39 One of the criminals hanging there also insulted Jesus by saying, “Aren’t you the Messiah? Save yourself and save us!”
40 But the other criminal told the first one off, “Don’t you fear God? Aren’t you getting the same punishment as this man? 41 We got what was coming to us, but he didn’t do anything wrong.” 42 Then he said to Jesus, “Remember me when you come into power!”
43 Jesus replied, “I promise that today you will be with me in paradise.”
44 Around noon the sky turned dark and stayed that way until the middle of the afternoon. 45 The sun stopped shining, and the curtain in the temple split down the middle. 46 Jesus shouted, “Father, I put myself in your hands!” Then he died.
47 When the Roman officer saw what had happened, he praised God and said, “Jesus must really have been a good man!”
48 A crowd had gathered to see the terrible sight. Then after they had seen it, they felt brokenhearted and went home. 49 All of Jesus’ close friends and the women who had come with him from Galilee stood at a distance and watched.
from margaret of antioch 289-304 CE)
O Lord God, Ruler of heaven and of the earth, Creator of things visible and invisible, Giver of eternal life and Consoler of the sorrowful, make me to stand firm in the confession of they name that as with thine aid I have begun the good fight, so with thine aid I may be deemed worthy to gain the victory, lest the adversary spitefully mock at me saying: “Where is now her God in whom she trusted?”… Amen.
Egeria in the Holy land, c. 380 CE
Egeria was a nun from France who was touring the Holy Land in the late 4th century. She was in Jerusalem during Holy Week and provides the only eye witness account of how the early church celebrated.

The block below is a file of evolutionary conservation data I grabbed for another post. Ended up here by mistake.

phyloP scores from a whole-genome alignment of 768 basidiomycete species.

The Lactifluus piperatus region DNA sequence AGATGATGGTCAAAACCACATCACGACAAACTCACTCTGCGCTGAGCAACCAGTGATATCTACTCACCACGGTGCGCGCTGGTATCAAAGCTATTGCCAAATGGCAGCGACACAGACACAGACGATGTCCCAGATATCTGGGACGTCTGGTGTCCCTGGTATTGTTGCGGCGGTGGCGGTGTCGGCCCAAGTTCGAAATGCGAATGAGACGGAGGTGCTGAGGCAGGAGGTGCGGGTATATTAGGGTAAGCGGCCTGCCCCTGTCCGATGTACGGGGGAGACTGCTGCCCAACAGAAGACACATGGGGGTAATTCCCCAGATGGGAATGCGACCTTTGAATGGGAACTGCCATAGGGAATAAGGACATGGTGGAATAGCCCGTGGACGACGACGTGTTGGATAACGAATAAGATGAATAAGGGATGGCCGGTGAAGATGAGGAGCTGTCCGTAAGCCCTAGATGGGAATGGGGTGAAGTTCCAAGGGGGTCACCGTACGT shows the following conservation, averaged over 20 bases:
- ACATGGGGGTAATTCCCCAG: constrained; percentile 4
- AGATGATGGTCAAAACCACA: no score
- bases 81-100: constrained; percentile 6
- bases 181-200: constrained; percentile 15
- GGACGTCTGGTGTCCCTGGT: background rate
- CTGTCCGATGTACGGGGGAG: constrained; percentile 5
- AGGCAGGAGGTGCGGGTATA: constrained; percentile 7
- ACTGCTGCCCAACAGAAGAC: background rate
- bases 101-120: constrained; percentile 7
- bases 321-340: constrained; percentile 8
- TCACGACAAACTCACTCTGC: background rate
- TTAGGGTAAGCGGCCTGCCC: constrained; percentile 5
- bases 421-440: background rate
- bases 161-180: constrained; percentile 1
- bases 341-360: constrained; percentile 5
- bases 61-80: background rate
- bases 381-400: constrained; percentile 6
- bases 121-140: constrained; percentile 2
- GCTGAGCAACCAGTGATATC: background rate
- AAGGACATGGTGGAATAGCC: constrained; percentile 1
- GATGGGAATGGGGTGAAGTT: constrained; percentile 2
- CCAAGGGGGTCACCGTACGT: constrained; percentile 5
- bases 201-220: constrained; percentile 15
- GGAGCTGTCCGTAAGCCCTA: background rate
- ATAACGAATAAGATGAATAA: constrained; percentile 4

… following the dismissal from the Cross which occurs before sunrise, everyone now stirred up goes immediately to Sion to pray at the pillar where the Lord was whipped. Returning from there then, everyone rests for a short time in his own house, and soon all are ready. A throne is set up for the bishop on Golgotha behind the Cross, which now stands there. The bishop sits on his throne, a table covered with a linen cloth is set before him, and the deacons stand around the table. The gilded silver casket containing the sacred wood of the cross is brought in and opened. Both the wood of the cross and the inscription are taken and placed on the table. As soon as they have been placed on the table, the bishop, remaining seated, grips the ends of the sacred wood with his hands, while the deacons, who are standing about, keep watch over it. There is a reason why it is guarded in this manner. It is the practice here for all the people to come forth one by one, the faithful as well as the catechumens, to bow down before the table, kiss the holy wood, and then move on. It is said that someone (I do not know when) took a bite and stole a piece of the holy cross. Therefore it is now guarded by the deacons standing around, lest there be anyone who dare come do that again… All the people pass through one by one; all of them bow down, touching the cross and the inscription, first with their foreheads, then with their eyes; and after kissing the cross they move on. No one, however, puts out his hand to touch the cross… When the sixth hour is at hand, everyone goes before the Cross, regardless of whether it is raining or whether it is hot. This place has no roof, for it is a sort of very large and beautiful courtyard lying between the Cross and the Anastasis. The people are so clustered together there that it is impossible for anything to be opened. A chair is placed for the bishop before the Cross, and from the sixth to the ninth hours nothing else is done except the reading of the passages from Scripture… There is no one young or old, who on this day does not sob more than can be imagined for the whole three hours, because the Lord suffered all this for us. After this, when the ninth hours is at hand, the passage is read from the Gospel according to Saint John where Christ gave up His spirit. After this reading, a prayer is said and the dismissal is given… After the dismissal from the Martyrium, everyone comes to the Anastasis, and after they have arrived there, the passage from the Gospel is read where Joseph seeks from Pilate the body of the Lord and places it in a new tomb… And so, those among the people who wish, or rather those who are able, to keep the vigil do so until dawn… The greater part of the people keep watch, some from evening on, others from midnight, each one doing what he can.